Two Men in a Tub

Being an astronaut is glamorous, exciting, and dangerous. It can also be tedious and undignified, particularly if you’re preparing to build a space station.

  1. There is something unsettling about an astronaut in his underpants. Here is the American hero, the icon. He inhabits the rarefied realm of popes and kings. You expect to see him in parades and CNN feed. You do not expect to see him in his Thermal Comfort Undergarment.

    The ungarbed astronaut is Chris Hadfield, a 38-year-old former engineer and fighter pilot from Canada. He is standing around in his underwear because he needs help getting dressed. You would, too, were you about to don a 250-pound space suit. The suit will be worn for an underwater training session in NASA’s neutral buoyancy tank, part of the Sonny Carter Training Facility at Johnson Space Center in Houston. (It contains 6.2 million gallons, so “tank” is something of an understatement. The public affairs office waxes biblical: “It took three days and three nights to fill.”)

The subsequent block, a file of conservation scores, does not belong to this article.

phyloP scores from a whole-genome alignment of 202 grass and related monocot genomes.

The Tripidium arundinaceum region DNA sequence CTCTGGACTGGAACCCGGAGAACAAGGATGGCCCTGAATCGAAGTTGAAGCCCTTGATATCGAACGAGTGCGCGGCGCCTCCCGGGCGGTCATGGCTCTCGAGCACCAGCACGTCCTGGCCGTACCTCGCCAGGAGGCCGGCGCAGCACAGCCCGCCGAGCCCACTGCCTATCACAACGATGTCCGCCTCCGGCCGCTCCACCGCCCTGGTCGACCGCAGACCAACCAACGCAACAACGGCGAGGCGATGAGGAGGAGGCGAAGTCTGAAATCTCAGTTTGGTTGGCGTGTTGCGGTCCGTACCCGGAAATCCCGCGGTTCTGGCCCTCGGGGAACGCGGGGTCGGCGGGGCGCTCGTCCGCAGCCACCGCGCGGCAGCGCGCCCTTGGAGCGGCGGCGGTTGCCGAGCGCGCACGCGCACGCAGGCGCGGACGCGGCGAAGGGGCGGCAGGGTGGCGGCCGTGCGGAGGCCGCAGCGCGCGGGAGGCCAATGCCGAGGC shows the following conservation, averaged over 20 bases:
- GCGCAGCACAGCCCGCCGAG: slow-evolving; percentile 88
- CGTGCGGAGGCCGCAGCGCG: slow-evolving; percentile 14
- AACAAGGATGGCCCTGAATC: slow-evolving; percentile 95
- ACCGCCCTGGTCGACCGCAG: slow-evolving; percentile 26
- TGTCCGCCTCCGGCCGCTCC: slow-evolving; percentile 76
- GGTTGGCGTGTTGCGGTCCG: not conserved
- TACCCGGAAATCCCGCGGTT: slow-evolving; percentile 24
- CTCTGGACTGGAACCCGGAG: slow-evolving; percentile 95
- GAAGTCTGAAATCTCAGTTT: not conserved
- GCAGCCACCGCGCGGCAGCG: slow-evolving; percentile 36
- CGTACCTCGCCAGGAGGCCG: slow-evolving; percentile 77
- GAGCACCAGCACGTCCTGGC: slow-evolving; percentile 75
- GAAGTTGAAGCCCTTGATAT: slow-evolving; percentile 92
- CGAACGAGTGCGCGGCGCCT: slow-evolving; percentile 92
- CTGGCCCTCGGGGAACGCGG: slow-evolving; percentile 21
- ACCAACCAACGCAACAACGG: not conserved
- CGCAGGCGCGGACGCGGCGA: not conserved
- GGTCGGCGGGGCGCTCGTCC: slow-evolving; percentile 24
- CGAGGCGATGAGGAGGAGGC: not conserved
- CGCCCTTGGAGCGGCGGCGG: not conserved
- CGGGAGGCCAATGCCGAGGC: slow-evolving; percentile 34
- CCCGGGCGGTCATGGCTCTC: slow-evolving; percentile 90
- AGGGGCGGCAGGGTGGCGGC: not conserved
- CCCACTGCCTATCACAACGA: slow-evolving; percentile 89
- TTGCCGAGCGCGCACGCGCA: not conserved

The tank, formally known as the Neutral Buoyancy Laboratory, or NBL, is NASA’s gravitational approximation of outer space. Floating around fully suited in a pool is one of the ways astronauts train for floating around fully suited in space, which they will be doing in unprecedented amounts during the upcoming construction of the International Space Station (ISS). The station is too big to launch fully assembled and in one piece. Instead over 100 pieces will be launched and put together in space, one at a time, like an extremely complicated Erector set. ISS astronauts will spend an estimated 1,100 hours in open space assembling the craft. (N...

Originally published in Discover, August 1998